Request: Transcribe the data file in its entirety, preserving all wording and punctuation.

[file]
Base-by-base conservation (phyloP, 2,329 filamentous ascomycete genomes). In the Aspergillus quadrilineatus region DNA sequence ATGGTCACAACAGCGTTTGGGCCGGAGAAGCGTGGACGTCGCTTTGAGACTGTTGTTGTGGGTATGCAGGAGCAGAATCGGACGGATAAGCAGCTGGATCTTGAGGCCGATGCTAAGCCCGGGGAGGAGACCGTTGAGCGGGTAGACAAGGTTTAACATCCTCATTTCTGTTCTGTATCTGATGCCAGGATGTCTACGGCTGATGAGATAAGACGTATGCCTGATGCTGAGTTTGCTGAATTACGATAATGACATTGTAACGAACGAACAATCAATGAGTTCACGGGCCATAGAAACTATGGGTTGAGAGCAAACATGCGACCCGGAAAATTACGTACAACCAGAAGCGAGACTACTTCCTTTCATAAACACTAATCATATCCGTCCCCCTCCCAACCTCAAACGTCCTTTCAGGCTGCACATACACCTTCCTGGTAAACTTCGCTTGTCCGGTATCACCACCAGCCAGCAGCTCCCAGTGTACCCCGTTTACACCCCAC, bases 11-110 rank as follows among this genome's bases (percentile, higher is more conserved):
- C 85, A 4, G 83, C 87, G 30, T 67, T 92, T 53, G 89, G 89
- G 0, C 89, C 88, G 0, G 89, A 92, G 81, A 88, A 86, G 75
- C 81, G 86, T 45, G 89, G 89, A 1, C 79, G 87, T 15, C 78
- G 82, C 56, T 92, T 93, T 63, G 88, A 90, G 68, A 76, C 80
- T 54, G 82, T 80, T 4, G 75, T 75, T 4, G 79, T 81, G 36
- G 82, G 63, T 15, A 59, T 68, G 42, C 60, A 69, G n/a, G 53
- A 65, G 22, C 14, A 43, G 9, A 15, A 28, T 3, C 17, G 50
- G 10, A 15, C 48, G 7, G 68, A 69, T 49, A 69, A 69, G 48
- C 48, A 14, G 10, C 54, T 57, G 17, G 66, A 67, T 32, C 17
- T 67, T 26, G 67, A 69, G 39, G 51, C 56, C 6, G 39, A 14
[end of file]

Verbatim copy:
Base-by-base conservation (phyloP, 2,329 filamentous ascomycete genomes). In the Aspergillus quadrilineatus region DNA sequence ATGGTCACAACAGCGTTTGGGCCGGAGAAGCGTGGACGTCGCTTTGAGACTGTTGTTGTGGGTATGCAGGAGCAGAATCGGACGGATAAGCAGCTGGATCTTGAGGCCGATGCTAAGCCCGGGGAGGAGACCGTTGAGCGGGTAGACAAGGTTTAACATCCTCATTTCTGTTCTGTATCTGATGCCAGGATGTCTACGGCTGATGAGATAAGACGTATGCCTGATGCTGAGTTTGCTGAATTACGATAATGACATTGTAACGAACGAACAATCAATGAGTTCACGGGCCATAGAAACTATGGGTTGAGAGCAAACATGCGACCCGGAAAATTACGTACAACCAGAAGCGAGACTACTTCCTTTCATAAACACTAATCATATCCGTCCCCCTCCCAACCTCAAACGTCCTTTCAGGCTGCACATACACCTTCCTGGTAAACTTCGCTTGTCCGGTATCACCACCAGCCAGCAGCTCCCAGTGTACCCCGTTTACACCCCAC, bases 11-110 rank as follows among this genome's bases (percentile, higher is more conserved):
- C 85, A 4, G 83, C 87, G 30, T 67, T 92, T 53, G 89, G 89
- G 0, C 89, C 88, G 0, G 89, A 92, G 81, A 88, A 86, G 75
- C 81, G 86, T 45, G 89, G 89, A 1, C 79, G 87, T 15, C 78
- G 82, C 56, T 92, T 93, T 63, G 88, A 90, G 68, A 76, C 80
- T 54, G 82, T 80, T 4, G 75, T 75, T 4, G 79, T 81, G 36
- G 82, G 63, T 15, A 59, T 68, G 42, C 60, A 69, G n/a, G 53
- A 65, G 22, C 14, A 43, G 9, A 15, A 28, T 3, C 17, G 50
- G 10, A 15, C 48, G 7, G 68, A 69, T 49, A 69, A 69, G 48
- C 48, A 14, G 10, C 54, T 57, G 17, G 66, A 67, T 32, C 17
- T 67, T 26, G 67, A 69, G 39, G 51, C 56, C 6, G 39, A 14